Photo: Dan Kitwood/Getty Images
In 2017, Morocco banned the use of cryptocurrencies.
News flash: it didn’t work.
New data from LocalBitcoins, a peer-to-peer crypto market, shows that trading in Morocco is up ~4x over the last 9 months.
What’s driving this?
For starters, only ~29% of adults in Morocco have a bank account.
One surprising reason for this is that many Moroccans don’t want their neighbors to know they have money.
In 2008, Morocco’s largest bank found that while people wanted savings accounts, they vehemently rejected the idea of mailed bank statements, fearing privacy issues.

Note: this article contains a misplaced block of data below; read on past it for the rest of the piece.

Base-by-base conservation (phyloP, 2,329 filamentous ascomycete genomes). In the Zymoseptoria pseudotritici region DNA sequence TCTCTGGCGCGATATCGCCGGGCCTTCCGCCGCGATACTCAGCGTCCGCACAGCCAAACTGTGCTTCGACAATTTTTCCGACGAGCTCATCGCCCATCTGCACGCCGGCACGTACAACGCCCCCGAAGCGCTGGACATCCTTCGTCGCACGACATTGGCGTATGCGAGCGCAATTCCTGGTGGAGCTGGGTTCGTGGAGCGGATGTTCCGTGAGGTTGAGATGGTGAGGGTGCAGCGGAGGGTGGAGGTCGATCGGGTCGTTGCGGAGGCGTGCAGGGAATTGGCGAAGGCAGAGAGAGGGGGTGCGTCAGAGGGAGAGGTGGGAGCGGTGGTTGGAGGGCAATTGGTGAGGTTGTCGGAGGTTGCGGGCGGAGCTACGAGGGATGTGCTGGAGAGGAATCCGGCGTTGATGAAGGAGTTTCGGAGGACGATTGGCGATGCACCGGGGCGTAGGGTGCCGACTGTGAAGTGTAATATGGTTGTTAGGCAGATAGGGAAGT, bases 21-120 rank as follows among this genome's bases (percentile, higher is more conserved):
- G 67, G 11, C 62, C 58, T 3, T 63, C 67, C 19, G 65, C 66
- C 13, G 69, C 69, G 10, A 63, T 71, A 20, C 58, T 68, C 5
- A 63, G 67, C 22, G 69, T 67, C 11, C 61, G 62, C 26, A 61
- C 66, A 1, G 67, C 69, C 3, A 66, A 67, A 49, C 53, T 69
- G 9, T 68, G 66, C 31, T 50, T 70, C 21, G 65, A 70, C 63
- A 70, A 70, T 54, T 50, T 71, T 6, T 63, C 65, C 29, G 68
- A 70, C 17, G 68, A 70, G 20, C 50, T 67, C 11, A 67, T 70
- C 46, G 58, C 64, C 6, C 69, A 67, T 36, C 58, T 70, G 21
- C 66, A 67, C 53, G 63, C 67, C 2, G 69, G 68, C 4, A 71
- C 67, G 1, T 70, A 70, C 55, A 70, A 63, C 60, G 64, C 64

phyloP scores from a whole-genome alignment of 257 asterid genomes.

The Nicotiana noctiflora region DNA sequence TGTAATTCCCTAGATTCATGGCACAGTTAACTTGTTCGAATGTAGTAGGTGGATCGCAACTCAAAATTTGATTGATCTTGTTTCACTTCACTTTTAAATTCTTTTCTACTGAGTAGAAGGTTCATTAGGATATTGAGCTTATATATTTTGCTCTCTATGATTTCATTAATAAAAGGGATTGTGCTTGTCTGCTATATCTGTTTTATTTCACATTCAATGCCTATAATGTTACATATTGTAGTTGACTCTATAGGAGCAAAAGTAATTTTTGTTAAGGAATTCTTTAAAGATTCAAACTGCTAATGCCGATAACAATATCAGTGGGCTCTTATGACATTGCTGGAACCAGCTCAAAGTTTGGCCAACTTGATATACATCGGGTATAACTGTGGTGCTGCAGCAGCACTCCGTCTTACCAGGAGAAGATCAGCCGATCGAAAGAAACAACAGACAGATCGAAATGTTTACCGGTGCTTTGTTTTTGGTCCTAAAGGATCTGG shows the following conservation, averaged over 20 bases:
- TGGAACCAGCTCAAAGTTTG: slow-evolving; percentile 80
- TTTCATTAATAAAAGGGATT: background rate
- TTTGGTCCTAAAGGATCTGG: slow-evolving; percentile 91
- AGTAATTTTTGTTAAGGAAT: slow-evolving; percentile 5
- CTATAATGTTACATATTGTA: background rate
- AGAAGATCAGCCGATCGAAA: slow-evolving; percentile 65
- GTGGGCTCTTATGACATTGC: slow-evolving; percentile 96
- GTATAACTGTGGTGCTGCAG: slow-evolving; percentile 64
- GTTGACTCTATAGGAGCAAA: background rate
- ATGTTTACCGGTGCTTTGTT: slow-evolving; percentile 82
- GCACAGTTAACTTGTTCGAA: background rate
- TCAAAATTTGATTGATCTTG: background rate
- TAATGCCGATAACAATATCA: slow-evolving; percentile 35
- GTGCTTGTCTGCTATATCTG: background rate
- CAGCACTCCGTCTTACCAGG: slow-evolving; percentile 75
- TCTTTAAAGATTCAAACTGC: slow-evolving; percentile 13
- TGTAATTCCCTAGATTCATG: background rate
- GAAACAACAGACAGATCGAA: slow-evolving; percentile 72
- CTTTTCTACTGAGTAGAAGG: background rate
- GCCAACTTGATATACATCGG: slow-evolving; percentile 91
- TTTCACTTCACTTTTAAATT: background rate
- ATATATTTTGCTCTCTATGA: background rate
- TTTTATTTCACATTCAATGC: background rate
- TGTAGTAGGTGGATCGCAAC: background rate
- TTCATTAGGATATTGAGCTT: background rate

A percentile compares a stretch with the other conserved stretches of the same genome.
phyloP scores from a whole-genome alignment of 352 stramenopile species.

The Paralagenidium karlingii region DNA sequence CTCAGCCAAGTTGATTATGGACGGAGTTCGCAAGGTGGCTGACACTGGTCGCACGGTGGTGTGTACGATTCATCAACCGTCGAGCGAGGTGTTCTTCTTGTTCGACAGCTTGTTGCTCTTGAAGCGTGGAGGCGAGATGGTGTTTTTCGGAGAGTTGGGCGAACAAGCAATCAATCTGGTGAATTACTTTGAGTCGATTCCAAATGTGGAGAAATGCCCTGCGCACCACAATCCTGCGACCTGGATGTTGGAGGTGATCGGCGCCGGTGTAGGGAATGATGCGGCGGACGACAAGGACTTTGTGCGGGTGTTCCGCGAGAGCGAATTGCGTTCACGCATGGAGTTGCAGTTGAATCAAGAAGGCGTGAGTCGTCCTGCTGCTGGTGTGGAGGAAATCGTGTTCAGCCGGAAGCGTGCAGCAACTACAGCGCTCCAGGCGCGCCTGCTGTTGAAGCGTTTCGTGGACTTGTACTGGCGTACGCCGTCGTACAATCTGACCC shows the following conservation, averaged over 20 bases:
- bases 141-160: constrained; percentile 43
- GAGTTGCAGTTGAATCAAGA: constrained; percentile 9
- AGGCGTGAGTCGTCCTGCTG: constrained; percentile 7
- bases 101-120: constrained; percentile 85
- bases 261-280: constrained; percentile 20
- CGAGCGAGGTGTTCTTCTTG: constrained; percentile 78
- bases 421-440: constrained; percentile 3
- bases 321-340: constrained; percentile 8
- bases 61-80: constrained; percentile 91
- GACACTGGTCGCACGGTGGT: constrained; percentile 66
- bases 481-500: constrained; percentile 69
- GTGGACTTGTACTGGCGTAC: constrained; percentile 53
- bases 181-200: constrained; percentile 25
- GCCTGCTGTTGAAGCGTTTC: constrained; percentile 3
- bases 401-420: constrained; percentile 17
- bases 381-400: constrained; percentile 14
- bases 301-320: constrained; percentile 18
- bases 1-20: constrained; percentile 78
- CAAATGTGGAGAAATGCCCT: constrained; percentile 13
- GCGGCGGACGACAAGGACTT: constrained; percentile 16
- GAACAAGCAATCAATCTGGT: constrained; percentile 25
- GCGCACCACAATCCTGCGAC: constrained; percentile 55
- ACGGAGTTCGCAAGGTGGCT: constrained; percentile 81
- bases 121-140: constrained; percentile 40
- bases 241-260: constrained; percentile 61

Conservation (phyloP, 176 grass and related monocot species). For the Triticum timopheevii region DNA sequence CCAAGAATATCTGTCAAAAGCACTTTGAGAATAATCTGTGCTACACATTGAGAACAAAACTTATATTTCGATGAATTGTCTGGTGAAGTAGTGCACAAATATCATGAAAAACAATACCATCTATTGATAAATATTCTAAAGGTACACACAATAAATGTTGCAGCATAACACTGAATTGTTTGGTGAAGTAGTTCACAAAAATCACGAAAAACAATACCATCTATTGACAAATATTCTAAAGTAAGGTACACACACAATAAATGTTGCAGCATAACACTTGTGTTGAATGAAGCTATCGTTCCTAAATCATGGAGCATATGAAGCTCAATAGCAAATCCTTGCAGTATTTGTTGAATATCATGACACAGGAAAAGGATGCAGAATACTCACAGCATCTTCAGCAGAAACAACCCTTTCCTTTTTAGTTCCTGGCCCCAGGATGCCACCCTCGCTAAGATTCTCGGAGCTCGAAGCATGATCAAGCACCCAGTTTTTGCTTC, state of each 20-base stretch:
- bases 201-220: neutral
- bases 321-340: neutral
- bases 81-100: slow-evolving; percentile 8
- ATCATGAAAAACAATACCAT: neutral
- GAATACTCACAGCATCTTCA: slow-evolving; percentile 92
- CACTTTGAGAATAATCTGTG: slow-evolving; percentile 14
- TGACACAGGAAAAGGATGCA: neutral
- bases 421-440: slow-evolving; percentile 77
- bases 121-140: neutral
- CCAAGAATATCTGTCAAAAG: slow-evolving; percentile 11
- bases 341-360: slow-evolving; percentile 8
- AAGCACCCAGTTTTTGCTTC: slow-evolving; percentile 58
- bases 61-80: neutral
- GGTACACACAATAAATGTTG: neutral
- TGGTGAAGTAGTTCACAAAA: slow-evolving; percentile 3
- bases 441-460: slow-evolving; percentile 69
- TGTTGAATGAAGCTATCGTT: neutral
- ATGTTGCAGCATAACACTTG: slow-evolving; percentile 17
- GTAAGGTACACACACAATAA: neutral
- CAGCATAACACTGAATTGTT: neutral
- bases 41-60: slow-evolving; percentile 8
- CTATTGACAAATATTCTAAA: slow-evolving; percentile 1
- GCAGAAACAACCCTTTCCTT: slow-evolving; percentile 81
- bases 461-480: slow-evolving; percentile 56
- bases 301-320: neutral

While bitcoin transactions live on a public ledger that anyone can see, the blockchain offers complete anonymity.
How are Moroccans bypassing anti-crypto laws?
There are many ways for people to skirt these kinds of regulations:
- Using peer-to-peer crypto marketplaces like LocalBitcoin, which allow users to buy BTC from other people online using cash.
- Hopping the border (either physically or with a VPN) and buying in a country where it’s legal.
- Some major crypto exchanges, like Binance, allow users to exchange Moroccan dirham to cryptocurrency, but not vice versa.